Tuesday, 20 July 2010

Going torquoise


It was in Sanat Fe, New Mexico, when I came into a shop for accessories and silver items. There was a horseshoe with torquoise in it. I liked it, yet it was far beyond what I could afford; 70 $ and for me, it would be less. The sales man looked like Egyptian guys; in my early days at louisville, it sometimes passed my mind that I would get down and find people talking Egyptian, and a song for Om kaltoum coming from a place nearby. I asked him abruptly if he was from Egypt. No, from Palestine. I contepmlated his face: honey eyes, and unshaved beard. He called for another sales assistant, asked her to put the pendent in the bag. I was wondering what the man was going to do. If you would cut down the price, I want to know how much I would pay. I thought I could not afford it, even for far less. "It is a present". I looked at Yana, my friend who happened to be with me. It came to my mind that this was a way of making people buy items; I asked him about the acceptable price he could take for it. Yet, he was serious. He did not take money, and I accepted the present.

Today, I was on my way to Muhamed Ali Center. It was all dim inside. I pressed the Intercom. I am from Egypt, and would like to visit the center. Will let someone talk to you. A young lady came out, let me in. Today is Monday. She gave me an admission ticket. You have already come today, she said. I went out. I kept walking , and missed the bus stop . My eyes were lingering on the red signal. I already did not know if I should cross the street or keep ahead in the other direction. I looked around; two gentlemen, wearing suits, asked me if I was lost. Yes I am lost. I wanna take the Fourth Street bus. We would show you the way, don't worry, one man was holding a drink. From where? Egypt. Oh Really. In Egypt, I said, people may take you to the place you are looking for, if it is nearby. Now, If feel like home. I contemplated the women who looked adventrous crossing the street when the red hand was on. I got the schedule of the Fourth Street bus from my bag. They looked at it; one of them stopped to ask a peddler selling water about the way; over there, he said. The Fourth Street bus was coming; it was Okay if I missed it, I told them. No, we would make it stop for you.

I ran timidly towards the bus; I conjured up the images of crowded buses in Egypt that would stop in most of the times by a sign of your hand; I knew it would never stop here. They were running far ahead. I started to run seriously, when the bus driver did not close the door. The two men were standing across the corner, talking to each other, I waved heartly to them... the bus moved.

Wednesday, 7 July 2010

Atonement

كنت أقف في "هاف برايس بوكس" ، في يدي ورقة دونت عليها الكتب التي أريدها؛ امر بعيني على عنوانين الكتب فلا اتبين سوى إنها لمؤلفين أسمائهم بالإنجليزية، اعرف إني لست من هؤلاء الذين يبحثون على الأشياء فيجدوها في لمح البصر، ربما لا أكون كذلك، لكن هذا ما اتصور، اقترب رجل مني، تبادر إلى ذهني إنه يريد أن يمر، تحركت خطوة للإمام لكي اسمح له بالمرور، لكنه ردد ناظرا إلى ظهري:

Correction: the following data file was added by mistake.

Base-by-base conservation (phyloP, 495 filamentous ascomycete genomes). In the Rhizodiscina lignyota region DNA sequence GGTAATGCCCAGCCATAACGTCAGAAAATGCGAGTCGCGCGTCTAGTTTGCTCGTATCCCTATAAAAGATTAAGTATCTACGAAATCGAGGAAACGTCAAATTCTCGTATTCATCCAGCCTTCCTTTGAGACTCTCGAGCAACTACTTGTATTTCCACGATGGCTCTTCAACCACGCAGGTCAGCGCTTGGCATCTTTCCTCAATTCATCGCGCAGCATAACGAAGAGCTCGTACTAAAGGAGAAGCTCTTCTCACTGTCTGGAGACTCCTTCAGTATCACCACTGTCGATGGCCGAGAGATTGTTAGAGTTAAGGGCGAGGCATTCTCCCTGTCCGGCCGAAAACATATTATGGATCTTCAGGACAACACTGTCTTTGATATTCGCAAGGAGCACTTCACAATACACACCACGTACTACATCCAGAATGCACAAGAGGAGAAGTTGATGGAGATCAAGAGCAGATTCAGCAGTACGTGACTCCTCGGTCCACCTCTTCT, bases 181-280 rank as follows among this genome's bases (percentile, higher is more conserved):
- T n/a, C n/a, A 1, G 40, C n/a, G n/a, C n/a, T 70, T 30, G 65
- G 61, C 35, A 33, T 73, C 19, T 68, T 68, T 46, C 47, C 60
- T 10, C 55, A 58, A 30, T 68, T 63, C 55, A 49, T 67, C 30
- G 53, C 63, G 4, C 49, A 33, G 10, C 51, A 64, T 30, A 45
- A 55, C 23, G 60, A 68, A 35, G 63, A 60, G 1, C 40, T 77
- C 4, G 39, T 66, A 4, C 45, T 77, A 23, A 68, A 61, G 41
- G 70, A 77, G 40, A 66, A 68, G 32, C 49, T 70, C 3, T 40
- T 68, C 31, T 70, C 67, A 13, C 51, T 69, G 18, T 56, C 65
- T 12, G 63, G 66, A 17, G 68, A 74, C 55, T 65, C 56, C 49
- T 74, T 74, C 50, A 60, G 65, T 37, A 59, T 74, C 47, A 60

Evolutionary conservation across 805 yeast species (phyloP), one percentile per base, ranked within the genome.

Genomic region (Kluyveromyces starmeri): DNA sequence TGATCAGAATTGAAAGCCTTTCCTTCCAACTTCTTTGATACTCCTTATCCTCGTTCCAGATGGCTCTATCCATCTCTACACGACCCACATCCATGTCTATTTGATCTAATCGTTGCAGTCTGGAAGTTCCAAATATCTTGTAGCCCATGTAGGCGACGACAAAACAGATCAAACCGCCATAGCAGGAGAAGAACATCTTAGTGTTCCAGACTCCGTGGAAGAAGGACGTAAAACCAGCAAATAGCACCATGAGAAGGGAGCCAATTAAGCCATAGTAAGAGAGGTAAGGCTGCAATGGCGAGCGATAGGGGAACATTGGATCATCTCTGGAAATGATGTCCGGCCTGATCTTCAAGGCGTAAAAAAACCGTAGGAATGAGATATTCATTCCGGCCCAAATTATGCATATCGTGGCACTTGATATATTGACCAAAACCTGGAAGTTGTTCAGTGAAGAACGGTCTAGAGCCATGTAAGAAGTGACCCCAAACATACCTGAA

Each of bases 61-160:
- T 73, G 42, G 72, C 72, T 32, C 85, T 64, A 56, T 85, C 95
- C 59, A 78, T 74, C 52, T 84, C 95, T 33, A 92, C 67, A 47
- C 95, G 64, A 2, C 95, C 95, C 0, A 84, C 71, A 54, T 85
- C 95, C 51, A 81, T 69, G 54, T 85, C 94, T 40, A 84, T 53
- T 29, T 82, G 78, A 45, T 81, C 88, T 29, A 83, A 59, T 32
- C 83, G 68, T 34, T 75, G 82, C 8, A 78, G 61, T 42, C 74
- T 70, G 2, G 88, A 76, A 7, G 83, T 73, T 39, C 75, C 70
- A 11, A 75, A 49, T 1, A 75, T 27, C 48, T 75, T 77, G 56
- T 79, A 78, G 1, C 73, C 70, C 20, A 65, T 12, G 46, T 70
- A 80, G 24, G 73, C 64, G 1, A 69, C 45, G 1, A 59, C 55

No Stand Still


فكرت إن حشرة تقف على ظهري، كتلك الحشرة التي ركلتها بضربة من أصبعي عندما كنت في مطار "نيويورك" في انتظار الطائرة التي ستحملني إلى "ديترويت" ومن هناك إلى "لويفل"؛ انتظرت لثوان قزفة الأصابع التي ستلقي بالحشرة بعيدا ؛لكن شيئا لم يحدث، استدرت إليه، كان شيئا ما يعلق في يده، لا ادرك كم استغرق الوقت التي سقطت فيها الشعره من يد الرجل إلى راحة يدي التي فتحتها تلقائيا لاستقبال الشعره، ربما لأني كنت اخشى أن يسلمنى الرجل الشعرة في يدي فتتلامس أيدينا، فكرت إنه من الأحسن أن افتح راحة يدي لكي تسقط الشعرة عليها، استغرق الوقت ثانية أو ثانيتين، كنت كمن ظل يسير وقت طويل في طريق واكتشفت إن بجواره جدول ماء؛ هل سقوط الشعر على الكتف هنا شيئا يستحق أن تلفت الشخص الآخر بشأنه؟ لم استبعد احتمال إن الرجل كان يعاكس؛ لكن يعاكس مين؟ البنات هنا كثير منهن ممتلئ الأجسام، يرتدين جونلات و شورتات قصيرة تكشف عن أجسام فتيات في نهاية الأمر، حركت رقبتي اتأملته وهو يعبر من خلفي، رجل بشعر أصفر، بفارق واضح على الجانب، يحرك راحة يديه يمينا ويسارا، كإنه يستجيب للحن ما، هل في شعري شيئا ما يلفت النظر؟ شعري يسقط في الفرشاة وعلى الأرض كلما قمت بتمشيطة، يسقط كثيرا أيضا عندما أقص شعري عند الكوافير، لو لم تسقط الشعره على يدي بالتصوير البطيئ، كإنها قطرة ماء تسقط في إناء معدني، لما اصابني الارتباك الآن؛ استدرت للخلف فوجدت دكتور "بايرز" ، قلت له إني ابحث عن "أتونيمنت" ، ثانية هو زمن استدارة رقبتي من الخلف إلى الأمام، استقر الأسم في عيني، سحبت الكتاب ، سرت ابحث عن الكتب الأخرى، جميعها وجدته عدا واحد،

Saturday, 3 July 2010

You made me love you

I got fascinated with the song a few days ago when one of my friends sang it; it simply gripped my heart. Yesterday, I was caught in a conflict between two things: stopping now and then to click on the re-play button in the you-tube, or concentrate on reading the novel that we have to read in class. It took me an hour to break the spell. I kept listening to the song by different singers. One of the earlier versions was by Judy Garland in 1937; in the song, the lyrics said that she "cries" because she was hiding her feelings; in a later version by Debbie Reynold, though, she "sighs" rather than cries. This later version omits the part where the original lyrics relate his being "grand" to the fact that "I did not wanna tell you" and "I guess you always knew it". Another missing part is the sentence: "the very mention of your name makes my heart reeling". I like Garland's song more, it has more conflicts in it. Reynold's performance, though, is more feminine. One of the things you like to be confused about when you are in the mood.
يتم تحديث المدونة أسبوعيا...تابعونا :)